Quebec Cap-and-Trade System, Emissions Abatement and Economic Performance: A Firm-Level Analysis
To mitigate climate change effects, Quebec enacted in 2007 North America’s first carbon tax, as a levy on fossil fuel, and then implemented Canada’s first cap-and-trade system in 2013. In 2014, Quebec and California linked their respective cap-and-trade systems to create the world’s first carbon market initiated by two subnational jurisdictions. Quebec marks many firsts when it comes to carbon pricing leadership. Overall, Quebec’s emissions have decreased by 4.5% in comparison to a mere 0.8% reduction for the rest of Canada over the 2005-2019 period. To avoid the trap in which carbon pricing would be heralded as a panacea, I will conduct a joint facility-level and firm-level analysis to estimate the impact of the Quebec cap-and-trade system on large emitting firms’ emissions and economic performance. Large emitting firms represent over 40% of Canada’s total emissions for 2019, which is the country’s largest source of emissions. Initial findings will be presented as work-in-progress aimed at assessing causal effects of Quebec cap-and-trade system on facilities’ emissions and jobs, as well as firms’ economic performance. Findings from this research project will be contrasted with results from previous studies assessing the causal effects of the European Union Emission Trading System on firms’ emissions and economic performance.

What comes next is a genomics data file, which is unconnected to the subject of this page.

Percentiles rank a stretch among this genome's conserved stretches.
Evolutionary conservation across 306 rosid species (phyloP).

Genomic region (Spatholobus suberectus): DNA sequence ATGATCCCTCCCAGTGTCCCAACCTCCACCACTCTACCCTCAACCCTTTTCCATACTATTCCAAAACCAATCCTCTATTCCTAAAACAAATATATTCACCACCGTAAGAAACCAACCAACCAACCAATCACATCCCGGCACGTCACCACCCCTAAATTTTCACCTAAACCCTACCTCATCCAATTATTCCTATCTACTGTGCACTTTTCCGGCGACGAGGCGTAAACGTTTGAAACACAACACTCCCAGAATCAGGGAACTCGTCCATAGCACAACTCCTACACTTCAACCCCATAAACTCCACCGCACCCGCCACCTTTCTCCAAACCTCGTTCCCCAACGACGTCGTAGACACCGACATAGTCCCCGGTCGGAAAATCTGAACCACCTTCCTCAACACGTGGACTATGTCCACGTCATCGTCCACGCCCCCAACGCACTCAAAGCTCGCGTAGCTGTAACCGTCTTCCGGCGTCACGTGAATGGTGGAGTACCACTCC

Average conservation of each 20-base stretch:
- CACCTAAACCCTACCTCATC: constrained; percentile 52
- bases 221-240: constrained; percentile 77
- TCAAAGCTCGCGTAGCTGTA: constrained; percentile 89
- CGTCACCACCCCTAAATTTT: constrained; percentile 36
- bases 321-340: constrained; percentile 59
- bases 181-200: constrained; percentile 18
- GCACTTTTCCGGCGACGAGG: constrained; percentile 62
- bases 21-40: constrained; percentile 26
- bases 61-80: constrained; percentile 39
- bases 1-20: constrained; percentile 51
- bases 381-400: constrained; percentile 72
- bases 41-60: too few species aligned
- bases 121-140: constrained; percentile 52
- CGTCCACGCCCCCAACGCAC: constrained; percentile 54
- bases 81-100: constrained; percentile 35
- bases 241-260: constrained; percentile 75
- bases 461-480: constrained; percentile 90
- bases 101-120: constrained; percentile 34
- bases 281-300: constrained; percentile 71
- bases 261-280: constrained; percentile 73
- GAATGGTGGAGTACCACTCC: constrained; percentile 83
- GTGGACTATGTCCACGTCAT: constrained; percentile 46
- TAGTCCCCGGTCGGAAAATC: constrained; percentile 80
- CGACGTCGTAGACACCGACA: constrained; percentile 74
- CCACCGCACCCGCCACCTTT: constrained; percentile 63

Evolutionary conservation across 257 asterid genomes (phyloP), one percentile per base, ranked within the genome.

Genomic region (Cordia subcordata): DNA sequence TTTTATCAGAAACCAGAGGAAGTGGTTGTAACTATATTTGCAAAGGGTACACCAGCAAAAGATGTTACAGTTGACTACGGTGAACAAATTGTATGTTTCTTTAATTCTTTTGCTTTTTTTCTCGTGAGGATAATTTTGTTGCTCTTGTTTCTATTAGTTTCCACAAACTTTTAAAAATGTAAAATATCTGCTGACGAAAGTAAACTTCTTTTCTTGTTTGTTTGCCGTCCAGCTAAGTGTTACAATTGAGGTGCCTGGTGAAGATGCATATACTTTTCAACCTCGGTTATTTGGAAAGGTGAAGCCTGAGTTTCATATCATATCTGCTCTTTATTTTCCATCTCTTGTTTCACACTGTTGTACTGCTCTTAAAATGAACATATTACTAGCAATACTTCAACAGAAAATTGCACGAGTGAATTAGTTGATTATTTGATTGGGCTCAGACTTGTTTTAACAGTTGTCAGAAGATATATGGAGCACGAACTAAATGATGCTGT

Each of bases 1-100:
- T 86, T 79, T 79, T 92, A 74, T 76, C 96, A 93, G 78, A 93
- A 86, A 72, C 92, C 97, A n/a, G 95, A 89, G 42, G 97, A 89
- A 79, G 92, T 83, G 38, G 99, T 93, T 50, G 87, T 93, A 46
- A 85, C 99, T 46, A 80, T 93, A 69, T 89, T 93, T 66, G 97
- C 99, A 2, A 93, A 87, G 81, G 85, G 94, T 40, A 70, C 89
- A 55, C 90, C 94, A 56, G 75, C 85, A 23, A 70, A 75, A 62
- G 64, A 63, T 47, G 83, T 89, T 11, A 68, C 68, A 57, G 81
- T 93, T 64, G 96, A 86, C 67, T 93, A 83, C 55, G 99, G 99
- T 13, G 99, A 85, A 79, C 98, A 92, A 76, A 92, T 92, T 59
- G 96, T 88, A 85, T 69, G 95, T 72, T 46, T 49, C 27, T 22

Bio – Simon Dessureault
Simon Dessureault is pursuing his PhD in Public Policy at Carleton University where he is conducting research on carbon pricing policy. More precisely, he is assessing the link between carbon pricing, emissions abatement, and economic performance in the industrial sector. Simon is also a Senior Economist at the Centre for Special Business Projects (CSBP) at Statistics Canada. Prior to joining the CSBP, Simon was Senior Policy Analyst at Agriculture and Agri-Food Canada, where he led economic research, and policy analysis and development initiatives. From 2007 to 2016, he held three managerial positions in the food processing industry related to marketing, innovation, product development, and export. Simon holds degrees in agricultural and resource economics from Laval University and the University of Guelph. His graduate research project was awarded Outstanding M.Sc. Thesis in Food Distribution & Marketing by the Food Distribution Research Society based in the United States.